WHEREAS, the technology and science have existed for several decades to guarantee every U.S. child and resident housing free of lead contamination, yet policymakers have neglected to adequately fund a nationwide effort; and

WHEREAS, there are no evidence-based educational interventions or medical treatment strategies that can fully compensate for the lifelong cognitive, social and emotional injuries endured by lead-poisoned children; and

WHEREAS, while Flint is the most obvious example of these policy decisions, it is not the only community that has been hurt. The Detroit Public Schools system, also overseen by emergency management, is another high-profile example of destruction caused by the state of Michigan in low-income communities of color:

RESOLVED, that the American Federation of Teachers will continue its support for the campaign of the citizens of Flint, AFT Michigan and Flint affiliates for permanent solutions and just reparations in their struggle to eliminate exposure to lead throughout the system, including in the delivery to homes, schools and commercial entities; and

RESOLVED, that the AFT will help in broadening the political narrative of the Flint water crisis, by connecting what’s happening in Flint to what’s happening in other communities around the country; and

RESOLVED, that the AFT, recognizing the larger scope of the issue of childhood lead poisoning, will advocate for federal legislation that:

  • Provides funding and incentives for local education agencies (LEAs) to test and remediate lead in school drinking water;
  • Promotes effective and timely responses to reports of lead contamination, such as by allowing the Federal Emergency Management Agency to release disaster relief funding to remediate widespread drinking water contamination;
  • Invests in improved public infrastructure, including potable central water and residential delivery systems, especially for struggling communities;
  • Establishes an enforceable national surveillance system to standardize testing, reporting and remediation related to childhood lead exposure;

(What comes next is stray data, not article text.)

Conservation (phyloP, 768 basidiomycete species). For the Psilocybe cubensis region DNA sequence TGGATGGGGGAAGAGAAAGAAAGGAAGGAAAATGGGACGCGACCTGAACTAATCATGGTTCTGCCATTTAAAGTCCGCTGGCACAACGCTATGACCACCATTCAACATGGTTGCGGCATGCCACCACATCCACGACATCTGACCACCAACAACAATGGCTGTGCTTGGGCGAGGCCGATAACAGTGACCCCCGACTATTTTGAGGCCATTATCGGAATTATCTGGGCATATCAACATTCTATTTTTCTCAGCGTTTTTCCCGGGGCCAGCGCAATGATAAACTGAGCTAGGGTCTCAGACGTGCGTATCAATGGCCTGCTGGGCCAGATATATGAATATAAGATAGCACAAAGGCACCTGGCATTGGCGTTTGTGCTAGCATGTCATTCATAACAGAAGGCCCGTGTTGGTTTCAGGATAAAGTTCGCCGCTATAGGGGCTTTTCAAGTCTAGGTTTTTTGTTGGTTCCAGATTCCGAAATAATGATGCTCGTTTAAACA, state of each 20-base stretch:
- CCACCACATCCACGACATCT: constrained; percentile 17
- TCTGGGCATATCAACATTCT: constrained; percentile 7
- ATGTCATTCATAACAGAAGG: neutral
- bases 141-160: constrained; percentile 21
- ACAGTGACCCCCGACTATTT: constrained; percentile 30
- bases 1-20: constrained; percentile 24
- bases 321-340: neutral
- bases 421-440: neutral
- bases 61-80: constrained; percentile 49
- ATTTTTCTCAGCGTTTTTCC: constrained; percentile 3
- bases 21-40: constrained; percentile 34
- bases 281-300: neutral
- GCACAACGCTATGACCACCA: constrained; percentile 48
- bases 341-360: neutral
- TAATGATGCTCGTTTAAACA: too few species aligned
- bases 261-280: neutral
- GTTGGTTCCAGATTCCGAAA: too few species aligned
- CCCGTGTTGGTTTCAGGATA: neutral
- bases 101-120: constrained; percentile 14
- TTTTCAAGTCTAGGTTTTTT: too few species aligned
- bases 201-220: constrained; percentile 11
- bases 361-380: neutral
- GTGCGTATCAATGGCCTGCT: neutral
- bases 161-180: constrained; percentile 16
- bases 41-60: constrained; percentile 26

• Incentivizes lead testing and appropriate remediation in private housing, such as through tax credits for hazard abatement activities;
  • Provides funding for LEAs to prepare all school personnel to support children at risk of and affected by lead exposure with relevant cognitive, behavioral and social-emotional impacts; and
  • Supports collaboration across federal agencies working on the education of children from birth to age 18; school, housing and other public infrastructure; emergency response; environmental health, mental health, maternal and child health, physical health and public health insurance programs; and

RESOLVED, that the AFT will monitor and assess current state childhood lead poisoning prevention legislation and identify gaps in coverage and protection; and

RESOLVED, that the AFT will develop model state legislation to address gaps in surveillance and primary prevention, such as:

  • effective childhood lead screening programs for children ages 0 to 8;
  • routine state surveillance and reporting of childhood blood lead levels;
  • identification and remediation of localized sources significantly contributing to elevated childhood lead exposure, such as school drinking water, lead-based paint in housing and/or copper fixtures on household water mains; and
  • evidence-based remediation of public infrastructure that significantly contributes to childhood lead exposure, including in public housing and water systems, as well as raises awareness of the role of private infrastructure, such as plumbing in house-based early childhood education facilities, in childhood lead exposure; and

RESOLVED, that the AFT will continue to collaborate with partner organizations in public health and environmental health, such as the BlueGreen Alliance and Healthy Babies Bright Futures; and

RESOLVED, that the AFT will develop materials to educate members, leaders and community partners on childhood lead exposure, its impacts, strategies to serve and support affected children and families, and actionable prevention steps; and

RESOLVED, that the AFT will support, and keep its membership fully informed about, organizing efforts in Flint aimed at pressuring the government of Michigan to provide adequate resources to make our communities healthy and whole; and

RESOLVED, that the AFT will unequivocally support the repeal of Michigan’s emergency manager law, Public Act 436 (2012), and support the Flint community in its ongoing efforts to have Flint declared a federal disaster area.

[1] Centers for Disease Control and Prevention Advisory Committee on Childhood Lead Poisoning Prevention. “Low Level Lead Exposure Harms Children: A Renewed Call for Primary Prevention.” Jan. 4, 2012, lx, /nceh/lead/ACCLPP/Finai_Document_011212.pdf.

[2] CDC Response to Advisory Committee on Childhood Lead Poisoning Prevention Recommendations in “Low Level Lead Exposure Harms Children: A Renewed Call of Primary Prevention.” June 7, 2012.

[3] Lanphear et al. Environmental Lead Exposure during Early Childhood. J. Pediatrics 2002;140:40-47.

[4] Pediatric Lead Exposure in Flint, Ml: Concerns from the Medical Community. 2015. Hurley Medical Center.

[5] Scott et al. (2016). Childhood Lead Poisoning Prevention Program.  2014 Data Report on Lead Testing and Elevated Levels: Michigan. Michigan Department of Health and Human Services. Childhood Lead Poisoning Prevention Program.

[6] 2014 Childhood Lead Surveillance Annual Report. Pennsylvania Department of Health.

[7] Op. Cit. 2014 Data on Lead Testing and Elevated Levels: Michigan.

[8] Op. Cit 2014 Childhood Lead Surveillance Annual Report. Pennsylvania Department of Health.